Michael Keaton’s Vulture Could Fix Marvel’s Villain Problem

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Just be happy it’s not another portal.

You know about Marvel movies by now, let’s not be coy. It’s hard to avoid them considering there’re toy, TV (streaming and traditional), comic, snack, amusement park, and film properties developing the lucrative universe and all its heroes. But its villains, that’s always the issue. It’s comic rival, DC, has always had the better villains. Joker, Mr. Freeze, Catwoman, Poison Ivy, General Zod, Bizarro, Brainiac, Lex Luthor. I bet you recognized at least one of those names. With Suicide Squad, it proved even its minor leaguers could make a smash (financial) hit. Marvel’s a bit of a different story.

Would fans watch a film starring a team-up of Obadiah Stane, Whiplash, and Thor’s Dark Elves? Probably not. Would some nod their heads knowingly as I made up a name for the weird bugs/robots/aliens that came through the various portals in the Avengers films as long as it had plenty of Ks? Something like “the Kitakuri?” Almost definitely.

I guess these were the bad guys in the 5th highest-grossing film of all time

Marvel villains, as pointed out by Kofi Outlaw, underwhelm for two main reasons: they’re either not given enough depth or they’re snuffed out to make way for some imposing larger force that never quite gets here. The main reason anyone’s excited for DC movies (and were excited for Civil War) is that they show a clash of characters people actually want to see, not an audience’s action figures bashing a slew of anonymous inhuman fodder.

That’s why The Vulture, particularly Michael Keaton’s grizzled take on the character, could change Spider-Man: Homecoming’s villain game. Spider-Man films have had decent baddies in the past (Venom, Doc Ock, The Green Goblin….basically everyone but Electro), but this is the first time Spidey’s been a bona fide part of the Marvel squad. His villains now have the opportunity to affect activities and characters beyond their single-hero scope, both narratively and in a corporate sense as the company learns works in its franchise. That also may mean their life expectancy shrinks, seeing as they now have a god and some mecha-suited badasses to contend with in addition to a high schooler, but so be it.

We saw Keaton as the Vulture for the first time in the film’s latest trailer, a wrinkled, dusty, angry guy who’s disillusioned with billionaires and wants to protect his family. Who can’t get behind that? Keaton introduced much of America to the brooding side of Batman, then underwent a metatextual evolution in Birdman as a character that once played a superhero and wanted to reclaim his artistic legitimacy. What that movie didn’t expect is for him to go back to superherodom. Thankfully, he picked a good character. Vulture doesn’t ask for any over-the-top theatrics – no Beetlejuice here – but a dark, bitter, intimidating wit that Keaton’s recently performed with an understated ease in movies like Spotlight or even this year’s The Founder.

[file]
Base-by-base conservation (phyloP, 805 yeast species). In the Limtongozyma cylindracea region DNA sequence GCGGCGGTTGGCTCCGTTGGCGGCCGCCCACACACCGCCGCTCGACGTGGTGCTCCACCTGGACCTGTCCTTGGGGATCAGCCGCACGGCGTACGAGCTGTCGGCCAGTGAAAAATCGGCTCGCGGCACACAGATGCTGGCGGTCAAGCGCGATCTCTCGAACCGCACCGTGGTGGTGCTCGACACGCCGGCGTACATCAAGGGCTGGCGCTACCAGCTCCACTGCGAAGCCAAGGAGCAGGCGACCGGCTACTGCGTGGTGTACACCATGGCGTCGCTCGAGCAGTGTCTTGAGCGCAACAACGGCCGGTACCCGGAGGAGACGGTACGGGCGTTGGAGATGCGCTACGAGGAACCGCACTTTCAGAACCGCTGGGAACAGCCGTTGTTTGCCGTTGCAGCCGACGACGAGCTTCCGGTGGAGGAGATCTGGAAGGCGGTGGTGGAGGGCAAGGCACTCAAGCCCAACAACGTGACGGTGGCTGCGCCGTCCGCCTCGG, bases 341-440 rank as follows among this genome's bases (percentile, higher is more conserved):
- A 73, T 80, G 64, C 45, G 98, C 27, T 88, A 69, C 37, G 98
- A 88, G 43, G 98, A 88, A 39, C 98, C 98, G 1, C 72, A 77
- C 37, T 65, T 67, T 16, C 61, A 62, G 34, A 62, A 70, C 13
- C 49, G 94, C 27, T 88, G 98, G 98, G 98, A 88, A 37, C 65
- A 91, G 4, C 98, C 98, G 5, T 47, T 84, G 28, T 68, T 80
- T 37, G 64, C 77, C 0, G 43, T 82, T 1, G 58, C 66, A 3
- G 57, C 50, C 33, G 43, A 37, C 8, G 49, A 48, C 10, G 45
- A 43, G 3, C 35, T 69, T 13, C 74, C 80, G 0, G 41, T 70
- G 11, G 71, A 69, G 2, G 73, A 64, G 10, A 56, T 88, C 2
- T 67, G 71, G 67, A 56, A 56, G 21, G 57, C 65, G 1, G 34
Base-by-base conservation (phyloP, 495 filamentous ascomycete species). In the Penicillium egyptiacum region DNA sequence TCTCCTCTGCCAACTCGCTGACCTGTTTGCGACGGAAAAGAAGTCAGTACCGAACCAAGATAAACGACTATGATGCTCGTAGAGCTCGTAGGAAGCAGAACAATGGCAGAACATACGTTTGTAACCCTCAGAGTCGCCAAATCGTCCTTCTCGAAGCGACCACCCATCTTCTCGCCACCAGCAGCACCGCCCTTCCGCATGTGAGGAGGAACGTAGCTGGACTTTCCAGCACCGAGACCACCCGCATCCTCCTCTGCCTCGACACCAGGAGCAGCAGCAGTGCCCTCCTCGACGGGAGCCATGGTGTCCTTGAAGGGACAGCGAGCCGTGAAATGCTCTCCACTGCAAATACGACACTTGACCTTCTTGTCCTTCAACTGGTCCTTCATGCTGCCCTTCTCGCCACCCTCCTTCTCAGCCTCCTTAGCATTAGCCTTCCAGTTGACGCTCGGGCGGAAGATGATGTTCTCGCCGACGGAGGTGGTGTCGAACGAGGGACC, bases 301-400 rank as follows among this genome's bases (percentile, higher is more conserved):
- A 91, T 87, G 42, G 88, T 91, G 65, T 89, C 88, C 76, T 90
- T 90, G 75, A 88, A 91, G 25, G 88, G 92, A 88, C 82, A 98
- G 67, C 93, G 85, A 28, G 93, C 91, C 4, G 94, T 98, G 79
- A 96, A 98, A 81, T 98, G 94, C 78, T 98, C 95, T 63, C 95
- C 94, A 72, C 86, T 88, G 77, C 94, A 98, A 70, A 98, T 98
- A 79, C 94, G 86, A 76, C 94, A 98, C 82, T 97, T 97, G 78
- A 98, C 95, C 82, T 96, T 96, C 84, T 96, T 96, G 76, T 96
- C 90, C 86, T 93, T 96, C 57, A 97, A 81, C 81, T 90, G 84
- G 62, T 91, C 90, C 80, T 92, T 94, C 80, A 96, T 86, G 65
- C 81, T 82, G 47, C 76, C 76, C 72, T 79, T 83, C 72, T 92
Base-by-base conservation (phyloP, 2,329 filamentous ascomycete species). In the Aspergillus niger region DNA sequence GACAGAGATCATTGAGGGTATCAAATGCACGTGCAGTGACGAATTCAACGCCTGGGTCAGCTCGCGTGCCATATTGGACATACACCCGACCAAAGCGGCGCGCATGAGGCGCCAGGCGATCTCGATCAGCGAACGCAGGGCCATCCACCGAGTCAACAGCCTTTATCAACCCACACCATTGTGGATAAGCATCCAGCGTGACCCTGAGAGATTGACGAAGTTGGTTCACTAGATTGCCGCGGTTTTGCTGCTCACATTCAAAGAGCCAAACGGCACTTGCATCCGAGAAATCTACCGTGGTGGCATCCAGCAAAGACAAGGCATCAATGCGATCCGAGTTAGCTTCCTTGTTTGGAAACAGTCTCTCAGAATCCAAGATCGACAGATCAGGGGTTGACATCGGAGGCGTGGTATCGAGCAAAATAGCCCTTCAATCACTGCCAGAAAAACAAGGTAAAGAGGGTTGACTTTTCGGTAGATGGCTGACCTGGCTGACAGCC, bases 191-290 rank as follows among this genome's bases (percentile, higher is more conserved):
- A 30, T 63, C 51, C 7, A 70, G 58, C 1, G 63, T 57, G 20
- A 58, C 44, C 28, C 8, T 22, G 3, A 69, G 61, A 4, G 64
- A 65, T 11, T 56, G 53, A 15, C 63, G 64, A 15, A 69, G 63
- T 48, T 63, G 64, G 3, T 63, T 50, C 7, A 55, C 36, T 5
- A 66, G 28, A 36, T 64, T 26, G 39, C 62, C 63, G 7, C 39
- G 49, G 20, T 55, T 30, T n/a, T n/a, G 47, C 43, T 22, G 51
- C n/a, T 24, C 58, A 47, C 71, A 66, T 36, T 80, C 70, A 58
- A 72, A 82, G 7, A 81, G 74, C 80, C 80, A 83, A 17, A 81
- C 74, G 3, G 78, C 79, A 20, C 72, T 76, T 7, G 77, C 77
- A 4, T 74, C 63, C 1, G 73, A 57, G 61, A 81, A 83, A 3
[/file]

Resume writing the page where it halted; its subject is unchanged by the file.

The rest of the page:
The character’s backstory, that of Adrian Toomes, is that of an engineer-turned-businessman-turned-criminal with much more of an understandable motive than any purple godlike beings, Hydra Nazis, or robot-building idiots. In this way he fits well with Spider-Man. Especially THIS Spider-Man. They’re very DIY. We see in the trailer that Vulture’s flight suit isn’t flashy or gaudy – it’s unpainted steel and all business. It looks like a winged Battlebot. His few lines of dialogue are there to tell the goofy, uninhibited, hotheaded Peter Parker that he’s way out of his league. It’s what the villain in Guardians of the Galaxy could’ve done if he wasn’t a weird, blue hammer-wielding Kiss reject.

What a nerd

In fact, it’s what the other minor antagonists in Guardians did because they developed a bit of personality: put the jokers in their place.

Speaking of joking, going after weapons and threatening urban-dwellers on boats – these sound like things done by the best cinematic supervillain of all time, The Dark Knight’s Joker. Keaton’s Vulture seems to be taking all of the threatening malice and none of the instability from that character. He threatens Spidey’s loved ones and looks to be the only villain in the film. No larger, franchise-building nonsense here. Just a great actor in a cool suit threatening a teenager.

If he dies, if he’s captured, it won’t matter. We’ll expect it after all. But that the hero faced a real villain and was changed because of the continued encounters? That’s what’s been missing. The Marvel films have been so intertextually reliant (and with Tony Stark’s heavy trailer inclusion, Spider-Man: Homecoming may be no different) that character growth always comes from inter-protagonist discussions and conflicts, leaving the ostensibly main conflict feeling like an afterthought. Keaton’s grounded charisma, and seemingly singular villain status, could be exactly what the film (and company) needs as a foil to its newest hero.

Jacob Oller writes everywhere (Vanity Fair, The Guardian, Playboy, FSR, Paste, etc.) about everything that matters (film, TV, video games, memes, life).